|KATHY MACLEAN, COMMUNICATIONS, FACULTY OF AGRICULTURAL AND ENVIRONMENTAL SCIENCES
There was good news all around for the Quebec agri-food sector in the recent provincial budget.
The Government of Quebec has awarded $1 million a year for five years for the creation of the McGill Agri-Food Innovation Network (M.A.I.N.), led by the Faculty of Agricultural and Environmental Sciences and the Conseil de la Transformation Alimentaire du Quebec (CTAQ) in collaboration with the Saint-Hyacinthe Food Research and Development Centre (CRDA) and other Quebec industry and university participants. McGill University's Business Engagement Centre (MUBEC) has been instrumental to the success of this initiative. The consortium aims to increase Quebec agri-food sector competitiveness and promote industrial innovation by building collaborative research projects which address the priorities and the needs of the province's food processors.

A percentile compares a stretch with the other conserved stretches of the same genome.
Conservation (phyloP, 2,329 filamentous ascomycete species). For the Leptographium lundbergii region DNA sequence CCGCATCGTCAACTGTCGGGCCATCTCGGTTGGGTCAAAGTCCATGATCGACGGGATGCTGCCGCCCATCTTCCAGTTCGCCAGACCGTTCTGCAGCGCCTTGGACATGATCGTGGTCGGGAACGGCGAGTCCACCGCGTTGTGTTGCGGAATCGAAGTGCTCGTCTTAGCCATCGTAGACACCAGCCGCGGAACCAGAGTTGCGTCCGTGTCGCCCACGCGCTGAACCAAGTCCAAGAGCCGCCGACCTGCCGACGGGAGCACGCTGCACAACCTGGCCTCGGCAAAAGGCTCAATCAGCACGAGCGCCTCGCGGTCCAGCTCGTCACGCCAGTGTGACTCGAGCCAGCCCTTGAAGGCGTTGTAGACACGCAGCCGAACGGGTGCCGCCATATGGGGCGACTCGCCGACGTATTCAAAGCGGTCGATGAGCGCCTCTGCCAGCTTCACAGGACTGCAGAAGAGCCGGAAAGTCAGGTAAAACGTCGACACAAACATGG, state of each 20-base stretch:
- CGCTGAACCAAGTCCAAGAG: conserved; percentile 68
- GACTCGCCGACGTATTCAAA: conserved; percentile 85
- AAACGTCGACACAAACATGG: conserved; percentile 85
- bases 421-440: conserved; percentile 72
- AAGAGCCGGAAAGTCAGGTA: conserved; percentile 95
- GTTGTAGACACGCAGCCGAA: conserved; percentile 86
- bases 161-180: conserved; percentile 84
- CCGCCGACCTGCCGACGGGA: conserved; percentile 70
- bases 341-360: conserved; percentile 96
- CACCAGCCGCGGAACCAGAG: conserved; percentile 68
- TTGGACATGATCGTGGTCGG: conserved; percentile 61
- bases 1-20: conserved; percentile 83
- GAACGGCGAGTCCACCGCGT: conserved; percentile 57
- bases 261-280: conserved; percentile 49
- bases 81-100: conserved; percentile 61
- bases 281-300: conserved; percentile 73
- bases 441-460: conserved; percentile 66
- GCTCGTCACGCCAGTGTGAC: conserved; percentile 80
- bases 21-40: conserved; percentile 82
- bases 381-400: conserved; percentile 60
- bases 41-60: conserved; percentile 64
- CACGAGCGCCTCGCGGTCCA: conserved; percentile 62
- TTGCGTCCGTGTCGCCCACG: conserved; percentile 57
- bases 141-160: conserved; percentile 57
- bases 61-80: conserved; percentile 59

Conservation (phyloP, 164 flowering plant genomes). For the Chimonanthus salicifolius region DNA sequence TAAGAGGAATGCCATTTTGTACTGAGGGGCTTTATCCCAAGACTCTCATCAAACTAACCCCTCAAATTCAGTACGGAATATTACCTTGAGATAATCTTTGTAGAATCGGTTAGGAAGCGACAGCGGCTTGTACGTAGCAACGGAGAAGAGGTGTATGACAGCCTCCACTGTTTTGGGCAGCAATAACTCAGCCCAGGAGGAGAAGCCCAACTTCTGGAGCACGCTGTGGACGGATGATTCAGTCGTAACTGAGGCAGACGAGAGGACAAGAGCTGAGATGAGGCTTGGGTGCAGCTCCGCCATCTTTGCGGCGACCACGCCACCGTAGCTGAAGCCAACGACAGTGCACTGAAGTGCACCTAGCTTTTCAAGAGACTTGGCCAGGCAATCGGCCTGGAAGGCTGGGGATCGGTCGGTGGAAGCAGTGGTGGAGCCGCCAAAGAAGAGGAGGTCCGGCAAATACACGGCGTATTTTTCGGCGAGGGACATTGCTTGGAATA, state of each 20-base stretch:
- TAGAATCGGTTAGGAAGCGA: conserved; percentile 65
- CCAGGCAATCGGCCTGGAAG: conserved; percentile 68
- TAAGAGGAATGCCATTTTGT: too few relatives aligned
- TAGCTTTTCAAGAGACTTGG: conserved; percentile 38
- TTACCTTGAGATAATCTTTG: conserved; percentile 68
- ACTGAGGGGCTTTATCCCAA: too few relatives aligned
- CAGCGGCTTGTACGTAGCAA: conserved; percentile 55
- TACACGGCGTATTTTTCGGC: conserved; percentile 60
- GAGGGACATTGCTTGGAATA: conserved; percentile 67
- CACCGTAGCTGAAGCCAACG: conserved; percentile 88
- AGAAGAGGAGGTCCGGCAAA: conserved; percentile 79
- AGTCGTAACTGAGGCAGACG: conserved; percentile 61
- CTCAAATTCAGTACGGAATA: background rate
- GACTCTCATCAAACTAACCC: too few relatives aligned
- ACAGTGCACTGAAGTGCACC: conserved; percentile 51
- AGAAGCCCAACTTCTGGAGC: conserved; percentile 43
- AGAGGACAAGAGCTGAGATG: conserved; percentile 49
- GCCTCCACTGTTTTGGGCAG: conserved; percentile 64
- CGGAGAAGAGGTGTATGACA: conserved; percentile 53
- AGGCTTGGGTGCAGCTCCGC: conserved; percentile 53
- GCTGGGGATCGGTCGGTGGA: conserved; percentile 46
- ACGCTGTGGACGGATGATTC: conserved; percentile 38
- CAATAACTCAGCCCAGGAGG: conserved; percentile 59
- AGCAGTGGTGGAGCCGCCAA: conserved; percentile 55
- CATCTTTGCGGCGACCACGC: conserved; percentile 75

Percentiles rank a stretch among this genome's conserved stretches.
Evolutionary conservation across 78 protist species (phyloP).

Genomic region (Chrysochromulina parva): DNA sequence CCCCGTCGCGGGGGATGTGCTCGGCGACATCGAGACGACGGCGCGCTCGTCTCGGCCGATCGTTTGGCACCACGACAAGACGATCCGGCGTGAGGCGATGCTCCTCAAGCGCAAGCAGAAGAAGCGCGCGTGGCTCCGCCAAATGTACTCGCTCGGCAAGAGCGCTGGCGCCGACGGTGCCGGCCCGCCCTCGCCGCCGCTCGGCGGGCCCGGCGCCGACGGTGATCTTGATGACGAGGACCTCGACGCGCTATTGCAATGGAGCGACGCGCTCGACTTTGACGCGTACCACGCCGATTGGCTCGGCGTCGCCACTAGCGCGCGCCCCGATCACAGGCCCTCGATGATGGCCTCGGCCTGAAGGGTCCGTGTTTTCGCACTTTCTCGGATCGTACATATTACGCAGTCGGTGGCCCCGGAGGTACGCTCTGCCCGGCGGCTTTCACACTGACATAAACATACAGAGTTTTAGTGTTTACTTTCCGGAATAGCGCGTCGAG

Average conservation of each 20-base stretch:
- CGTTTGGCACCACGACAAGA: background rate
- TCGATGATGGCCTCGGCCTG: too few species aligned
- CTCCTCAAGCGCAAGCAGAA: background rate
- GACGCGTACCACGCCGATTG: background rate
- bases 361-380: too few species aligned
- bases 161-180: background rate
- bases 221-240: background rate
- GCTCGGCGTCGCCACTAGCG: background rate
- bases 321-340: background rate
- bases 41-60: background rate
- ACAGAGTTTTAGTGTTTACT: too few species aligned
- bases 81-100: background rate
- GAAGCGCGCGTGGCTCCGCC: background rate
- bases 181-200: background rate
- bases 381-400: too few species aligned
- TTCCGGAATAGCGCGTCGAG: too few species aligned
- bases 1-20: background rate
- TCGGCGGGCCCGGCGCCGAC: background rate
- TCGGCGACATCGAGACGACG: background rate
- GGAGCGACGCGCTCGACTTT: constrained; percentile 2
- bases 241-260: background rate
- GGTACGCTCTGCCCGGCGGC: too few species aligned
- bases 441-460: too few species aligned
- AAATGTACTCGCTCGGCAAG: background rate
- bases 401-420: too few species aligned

In the short term this initiative aims to develop economically viable approaches to extend the shelf-life of food products and to meet the consumer demand for clean/clear labels.
Consumers, in increasing numbers, are asking for minimally processed, preservative free, healthy food products with clean labels - products that contain food ingredients/additives that are natural with familiar names.
Natural functional food ingredients, including plant extracts and their essential oils, enzymes, peptides, bacteriophages and fermented ingredients, can be used as potential antimicrobial alternatives to the synthetic ones to improve the shelf-life of food products.
The team plans to create tools that will link the chemical profiles of potentially useful natural ingredients to their antimicrobial/antioxidant properties and to develop edible and non-edible antimicrobial/antioxidant packaging systems.
Work on this initiative has taken place over the past year and has included a series of workshops led by the Faculty's Associate Dean (Research) Dr. Salwa Karboune and Faculty partners, including the Departments of Food Science and Agricultural Chemistry and Bioresource Engineering. International food companies and small and medium-sized enterprises alike from the Quebec agri-food sector, as well as numerous researchers, participated in this co-design and open innovation process to determine research priorities for the meat, bakery and produce sectors. Seed funding for this phase of the project was provided by Quebec's Ministère de l'Agriculture des Pêcheries et de l'Alimentation (MAPAQ) and food processing industry partners Bonduelle, Exceldor, Cascades and Olymel.